Thursday, November 30, 2006

An offer I can't refuse?

I just received this very attractive email from United offering me unbelievable deals on a skiing holiday.

Lots of places I can choose from, including Steamboat.

Hmmmm, maybe it's an offer I can refuse. It seems a bit excessive to fly from my house to the lifts!

Wednesday, November 29, 2006

Powder chaser

Today was one of those days where there's a few inches of new powder on top of the previous day's big fall and you go chasing the leftover stashes. I found some good deep snow on the skiers' right of Tornado and likewise on Cyclone (including face shots), all over Triangle 3 (great because it was closed yesterday) and in the middle section of the Bar-UE Liftline.

Here's the map of today's runs for a total of 11,268 vertical ft and a season total of 38,078 vertical ft (or 3.8% of my season goal of skiing one million vertical ft).

Hopefully we'll soon have enough snow to open more of the mountain. As much as I like some of these runs, I'm itching to ski some of my other favourites, especially Shadows and Twilight!

Update: I forgot to mention that it was much colder today than yesterday. It was about 10F (-12C) when I went out at 8.30 am "warming" to 15F by the time I finished at 10.30 am. Also, check out this picture of yesterday's action from the front page of today's newspaper.

Tuesday, November 28, 2006

Powder day

Two days ago it was like spring, but today it's definitely like winter, the very best of winter. A major storm rolled in last night and brought with it 8-12 inches of Steamboat's famous champagne powder.

Here's the map of today's runs for a total of 11,530 vertical ft and a season total of 26,810 vertical ft (or 2.7% of my season goal of skiing one million vertical ft).

I followed a pair of instructors down BC Liftline for first tracks and was embarrassed to fall on my second turn, but I felt a lot better when one of the instructors fell a few turns further down. Most of the rest was tracked up by the time I got to it because the normal quota of powderhounds was squeezed into about 10% of the mountain, although I did find some very nice lines on Hurricane which only opened later in the morning.

It's still snowing and forecast to continue well into tonight, so it should be more of the same tomorrow, only better!

Sunday, November 26, 2006

November spring

The conditions on the mountain right now are like spring skiing which is fine, except that it's November! Today was much like Friday only a little bit more. Here's the map of today's runs for a total of 9,020 vertical ft and a season total of 15,280 vertical ft (or 1.5% of my season goal of skiing one million vertical ft).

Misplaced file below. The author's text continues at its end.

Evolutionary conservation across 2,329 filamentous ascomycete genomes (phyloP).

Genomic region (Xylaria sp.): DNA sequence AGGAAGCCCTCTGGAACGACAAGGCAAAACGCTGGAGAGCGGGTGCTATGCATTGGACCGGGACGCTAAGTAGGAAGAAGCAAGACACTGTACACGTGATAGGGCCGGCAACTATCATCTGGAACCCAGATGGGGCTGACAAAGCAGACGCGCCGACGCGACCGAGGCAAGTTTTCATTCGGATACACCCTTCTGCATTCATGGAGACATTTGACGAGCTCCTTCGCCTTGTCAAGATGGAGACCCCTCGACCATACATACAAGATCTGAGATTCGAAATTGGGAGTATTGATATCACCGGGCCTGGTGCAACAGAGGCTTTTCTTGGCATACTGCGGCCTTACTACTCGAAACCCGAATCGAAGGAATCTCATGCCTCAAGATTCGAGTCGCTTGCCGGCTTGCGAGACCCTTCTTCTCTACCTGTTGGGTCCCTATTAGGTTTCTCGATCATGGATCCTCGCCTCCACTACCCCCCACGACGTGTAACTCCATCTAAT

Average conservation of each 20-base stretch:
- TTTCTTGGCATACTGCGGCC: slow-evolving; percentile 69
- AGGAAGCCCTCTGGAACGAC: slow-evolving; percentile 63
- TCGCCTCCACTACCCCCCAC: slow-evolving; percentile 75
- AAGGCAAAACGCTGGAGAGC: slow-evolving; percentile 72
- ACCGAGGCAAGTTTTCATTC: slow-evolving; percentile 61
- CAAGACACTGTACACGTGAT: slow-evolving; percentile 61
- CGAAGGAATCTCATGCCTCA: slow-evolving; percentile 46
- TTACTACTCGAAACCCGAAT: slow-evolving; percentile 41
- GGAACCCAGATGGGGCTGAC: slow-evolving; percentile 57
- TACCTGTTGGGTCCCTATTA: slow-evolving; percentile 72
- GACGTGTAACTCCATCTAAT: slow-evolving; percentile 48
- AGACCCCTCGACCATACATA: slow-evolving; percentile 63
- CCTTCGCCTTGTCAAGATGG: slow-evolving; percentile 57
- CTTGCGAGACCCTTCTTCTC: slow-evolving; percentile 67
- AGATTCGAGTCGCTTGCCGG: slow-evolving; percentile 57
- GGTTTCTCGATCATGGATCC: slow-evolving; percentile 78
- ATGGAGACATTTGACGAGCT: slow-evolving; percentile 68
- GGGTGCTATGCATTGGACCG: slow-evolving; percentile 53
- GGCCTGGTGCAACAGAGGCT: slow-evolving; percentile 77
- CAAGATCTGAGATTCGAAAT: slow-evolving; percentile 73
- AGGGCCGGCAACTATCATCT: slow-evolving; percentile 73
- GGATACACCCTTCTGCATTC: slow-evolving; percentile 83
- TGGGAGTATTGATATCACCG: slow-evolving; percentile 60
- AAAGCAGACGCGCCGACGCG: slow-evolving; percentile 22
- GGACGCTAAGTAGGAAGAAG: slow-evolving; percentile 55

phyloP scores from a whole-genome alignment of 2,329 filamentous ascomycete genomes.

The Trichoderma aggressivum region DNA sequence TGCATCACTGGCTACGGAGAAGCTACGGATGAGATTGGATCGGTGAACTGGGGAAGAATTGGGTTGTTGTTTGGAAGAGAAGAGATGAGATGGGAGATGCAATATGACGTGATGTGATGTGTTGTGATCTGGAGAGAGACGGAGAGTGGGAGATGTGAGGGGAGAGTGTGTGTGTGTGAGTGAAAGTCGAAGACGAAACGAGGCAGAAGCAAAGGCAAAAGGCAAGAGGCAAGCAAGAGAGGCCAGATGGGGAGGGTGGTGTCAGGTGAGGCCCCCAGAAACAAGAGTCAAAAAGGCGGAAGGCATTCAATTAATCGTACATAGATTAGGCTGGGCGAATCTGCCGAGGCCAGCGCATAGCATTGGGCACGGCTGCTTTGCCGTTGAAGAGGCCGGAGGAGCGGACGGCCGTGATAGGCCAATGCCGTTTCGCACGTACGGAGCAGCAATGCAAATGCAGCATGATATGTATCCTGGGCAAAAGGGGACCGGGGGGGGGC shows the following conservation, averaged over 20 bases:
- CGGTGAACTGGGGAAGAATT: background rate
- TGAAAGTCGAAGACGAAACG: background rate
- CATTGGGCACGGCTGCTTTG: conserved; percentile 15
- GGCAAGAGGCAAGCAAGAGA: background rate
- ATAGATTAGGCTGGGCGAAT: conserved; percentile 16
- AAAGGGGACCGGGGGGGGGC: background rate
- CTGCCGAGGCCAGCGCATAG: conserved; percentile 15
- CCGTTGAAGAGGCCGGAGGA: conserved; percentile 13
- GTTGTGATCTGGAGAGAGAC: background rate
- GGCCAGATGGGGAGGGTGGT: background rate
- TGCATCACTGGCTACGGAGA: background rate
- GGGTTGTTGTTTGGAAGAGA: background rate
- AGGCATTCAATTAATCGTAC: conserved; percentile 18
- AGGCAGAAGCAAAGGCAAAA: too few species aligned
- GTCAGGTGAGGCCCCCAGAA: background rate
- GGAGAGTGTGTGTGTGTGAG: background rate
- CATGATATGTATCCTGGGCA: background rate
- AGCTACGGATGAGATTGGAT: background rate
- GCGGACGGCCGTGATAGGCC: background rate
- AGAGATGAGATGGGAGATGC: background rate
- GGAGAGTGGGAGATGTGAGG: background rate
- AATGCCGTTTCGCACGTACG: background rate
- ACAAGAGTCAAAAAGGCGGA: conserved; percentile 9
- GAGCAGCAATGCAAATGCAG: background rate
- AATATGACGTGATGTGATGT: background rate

And now, since it's already Monday in Asia, I need to get to work.

Friday, November 24, 2006

Back on skis

Steamboat's 2006-07 ski season opened yesterday and today was my first day out. Unfortunately all the snow we had in October and early November has melted because it's been so warm the last few days. They've done a great job with snowmaking but it really needs to snow in the next few days.

While there's not a lot of people here it was still a little crowded since everyone was packed into just a few runs. Upper Buddy's was nice and the bumps on Whiteout and BC Liftline were surprisingly good - perhaps because the warm weather had softened them.

My skiing was also much better than I expected given that once again I failed to stay fit during the summer and that I'd only got off the plane from New Zealand yesterday.

Objectively today was only one star, but it's so good to be back on skis that subjectively I'd have to rate it four stars!

Here's the map of today's runs for a total of 6,260 vertical ft.

Sunday, November 19, 2006


If you want to understand the key to programmer productivity (and any other task that involves the manipulation of a large number of inter-dependent ideas) read Joel On Software.

What it comes down to is this - interruptions are really, really, really bad for productivity when you are doing this type of work (because every time you are interrupted you need to reassemble all the ideas you were holding in your head in exactly the relative positions they were at the point you were interrupted). The lack of interruptions is one of the main reasons I like working from home (the other reasons are being close to my espresso machine, my wife and the ski lifts, but not necessarily in that order).

However when I'm visiting one of my company's offices I usually end up working at a cube in what we call a 'business centre'. The idea is widespread in big consulting companies now and is usually referred to as 'hot desking'. It's driven by bean counters who believe that it saves money which on the face of it is true because you can squeeze a lot more people in the same amount of space. Of course it's only a saving if you completely ignore productivity, which in my experience is about 25% of what it is when you have a quiet private space (like my home office), at least if you measure productivity in terms of producing the stuff that we deliver to clients and actually get paid for as opposed to 'busy work'.

But someone in our office in Wellington, NZ has taken the concept to new levels of stupidity because the 'business centre' is also the coffee break room. Try preparing a presentation to a client to close a multi-million deal while a dozen people are taking their lunch break around you. I really wonder how the guy that came up with this can justify taking a salary.

Tuesday, November 14, 2006

I love snow but...

..this is ridiculous. I'm in Canberra, Australia where the summer solstice is a little over a month away. I lived here for most of the 1980's and it snowed twice. And yet right now it's snowing!